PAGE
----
I2C pull-up resistors value with two or more devices ?

Do you have a question? Post it now! No Registration Necessary

Translate This Thread From English to

Threaded View
Hi all...

I'm using two 24LC512 I2C eeproms. The datasheet (microchip) says that a 10k
resistor is typical for 100kHz operation. Is the value of the resistor the
same for two eeproms on the bus ?

Thanks



Re: I2C pull-up resistors value with two or more devices ?

Quoted text here. Click to load it
10k

No. The 10K is total pullup resistance. Use 20k on each eeprom.
You can run several dozen devices, as long as total pullup resistance is no
more than 10K.





Re: I2C pull-up resistors value with two or more devices ?
Quoted text here. Click to load it
that a
resistor the
is no

What's the rationale for that? In what way will two parallel 20k
pull-ups on the same wire behave differently than one 10k pull-up?

I think one resistor will do just fine, Rodo.

Robert



Re: I2C pull-up resistors value with two or more devices ?

Quoted text here. Click to load it
One resistor will do just fine at that speed and presumably small distance.
If you are going further and faster you need to consider the bus capacitance
and terminate things properly. Philips have "Active I2C Termination" but
unless you are travelling metres you won't need it.

Peter



Re: I2C pull-up resistors value with two or more devices ?

Quoted text here. Click to load it

The rationale is that the 10K is meant for termination to prevent noise
from being introduced ... much like termination resistors in floppies.
In the case of floppies termination resistor HAD to be on one floppy at END
of cable.
Alternative could have been to have weaker resistors on all floppies.
That is the case with I2C. You can put dozens of devices on a
single line with > 1K pullup on each device.

Ideally you would want 20K on each line where I2C line enters IC.
Practically if both chips are on one board a single 10K will do fine.
Just make sure the single pullup is at end of trace so both devices
are properly terminated.







Re: I2C pull-up resistors value with two or more devices ?
On Wed, 26 Nov 2003 18:13:28 GMT, the renowned "Gman"

Quoted text here. Click to load it

It's not really a "termination" because the 10K or 20K is nowhere near
the characteristic impedance of traces or wires. And it doesn't matter
much since the signals are so slow compared to the signal speed down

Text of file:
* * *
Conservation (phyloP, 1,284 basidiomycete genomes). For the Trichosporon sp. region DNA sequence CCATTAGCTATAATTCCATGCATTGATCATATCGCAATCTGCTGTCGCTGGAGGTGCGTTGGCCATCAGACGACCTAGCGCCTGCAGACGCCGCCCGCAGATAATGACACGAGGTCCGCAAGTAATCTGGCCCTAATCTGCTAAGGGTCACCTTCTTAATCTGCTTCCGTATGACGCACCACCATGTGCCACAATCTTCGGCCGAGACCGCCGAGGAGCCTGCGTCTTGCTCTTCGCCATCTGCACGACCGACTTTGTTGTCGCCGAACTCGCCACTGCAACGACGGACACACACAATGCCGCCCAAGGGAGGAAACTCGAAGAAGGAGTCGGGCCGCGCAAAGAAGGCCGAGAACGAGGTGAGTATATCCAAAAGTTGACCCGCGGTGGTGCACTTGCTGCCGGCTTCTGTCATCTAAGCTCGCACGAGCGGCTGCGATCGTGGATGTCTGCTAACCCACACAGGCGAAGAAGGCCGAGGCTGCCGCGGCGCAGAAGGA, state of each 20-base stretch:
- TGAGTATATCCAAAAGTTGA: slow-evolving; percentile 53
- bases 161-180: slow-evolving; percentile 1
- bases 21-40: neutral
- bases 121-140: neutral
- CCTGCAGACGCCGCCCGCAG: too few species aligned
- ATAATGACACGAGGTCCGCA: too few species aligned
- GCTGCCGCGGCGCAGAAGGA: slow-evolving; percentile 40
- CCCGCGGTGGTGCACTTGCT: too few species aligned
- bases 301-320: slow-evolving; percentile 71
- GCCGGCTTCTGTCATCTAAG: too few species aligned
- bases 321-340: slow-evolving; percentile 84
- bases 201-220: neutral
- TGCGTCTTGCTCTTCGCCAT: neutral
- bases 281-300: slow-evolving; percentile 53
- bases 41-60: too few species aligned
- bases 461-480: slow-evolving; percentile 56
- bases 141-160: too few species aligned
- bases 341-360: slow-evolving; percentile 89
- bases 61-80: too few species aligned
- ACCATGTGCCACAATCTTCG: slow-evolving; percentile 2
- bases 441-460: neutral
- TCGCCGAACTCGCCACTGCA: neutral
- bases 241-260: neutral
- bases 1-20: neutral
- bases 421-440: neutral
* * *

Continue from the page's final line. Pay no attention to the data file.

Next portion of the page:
the bus and back.

The lower limit on the I2C pull up resistors is set by the weakest
drive capability of the devices on the bus (to pull it down to a logic
0, plus a bit for noise margin). The upper limit is set by the
capacitance of the wires and the maximum frequency (it has to be able
to generate a logic 1 (plus a bit for noise margin) in the time
available). If you add more length or more devices, you increase the
capacitance and the pullup resistor may have to be decreased. Using
one resistor per device on the bus sort-of does that.

Best regards,
Spehro Pefhany
--
"it's the network..."                          "The Journey is the reward"
snipped-for-privacy@interlog.com             Info for manufacturers: http://www.trexon.com
We've slightly trimmed the long signature. Click to see the full one.
Re: I2C pull-up resistors value with two or more devices ?

Quoted text here. Click to load it
END

The idea of termination isn't to match impedances, but to lower
the impedance to an open-collector input of device such that RF
can not induce noise on the bus. If a resistor is not near the
open-collector
I2C input, then the length of wire from the pullup to the I2C input
becomes a high impedance antenna. The great the length of this antenna,
the greater the chance of RF induced noise.

Quoted text here. Click to load it

The lower limit of I2C pullup is specified in spec as 10K.
The upper limit of I2C pullup is determined by number of devices
(which collectively must not combine to less than 10K)
The upper limit of I2C devices on the bus is also specified in I2C spec
(about 128?).






Re: I2C pull-up resistors value with two or more devices ?

Quoted text here. Click to load it

No, that's NOT the primary reason. Calculate the rise-time of a 400pF
bus line with a 100K pullup from 0 to 0.7Vdd plus, say 100mV noise
margin. Compare with the 10us bit time.  

Quoted text here. Click to load it

What "spec" are you talking about? A minimum 3mA drive capability is
required by all devices meeting the I2C specification, which with a 5V
supply is about 1.7K. It can also be a current source.

Quoted text here. Click to load it

See "THE I2C-BUS SPECIFICATION VERSION 2.1" (Philips Semiconductors)
section 16.1 "Maximum and minimum values of resistors Rp and Rs for
Standard-mode I2C-bus devices" if working it out from first principles
is too much. There are nomographs to help. It also covers mixed-mode
operation and other more complex real-world variations.

There is actually no specific limit on the number of devices, but it's
typically at least 20 devices using minimum pullup resistor (the limit
is set by the 400pF maximum bus capacitance spec).

Best regards,
Spehro Pefhany
--
"it's the network..."                          "The Journey is the reward"
snipped-for-privacy@interlog.com             Info for manufacturers: http://www.trexon.com
We've slightly trimmed the long signature. Click to see the full one.
Re: I2C pull-up resistors value with two or more devices ?

Quoted text here. Click to load it
says
resistance
noise
at

THE I2C-BUS SPECIFICATION VERSION 2.1" (Philips Semiconductors)
Been a while since I've read it, but that is the origin of 10K value.

A minimum 3mA drive capability is
Quoted text here. Click to load it

There is a limit specified in the spec. Again, I haven't read it in a while.
I worked on a system that had roughly100 devices on a single I2C bus
that conformed to the spec.







Re: I2C pull-up resistors value with two or more devices ?
Quoted text here. Click to load it
... snip ...
Quoted text here. Click to load it

At last an accurate description!  The number of old wives tales
told on these newsgroups continues to amaze me.  They tend to have
a germ of misunderstood truth.

--
Chuck F ( snipped-for-privacy@yahoo.com) ( snipped-for-privacy@worldnet.att.net)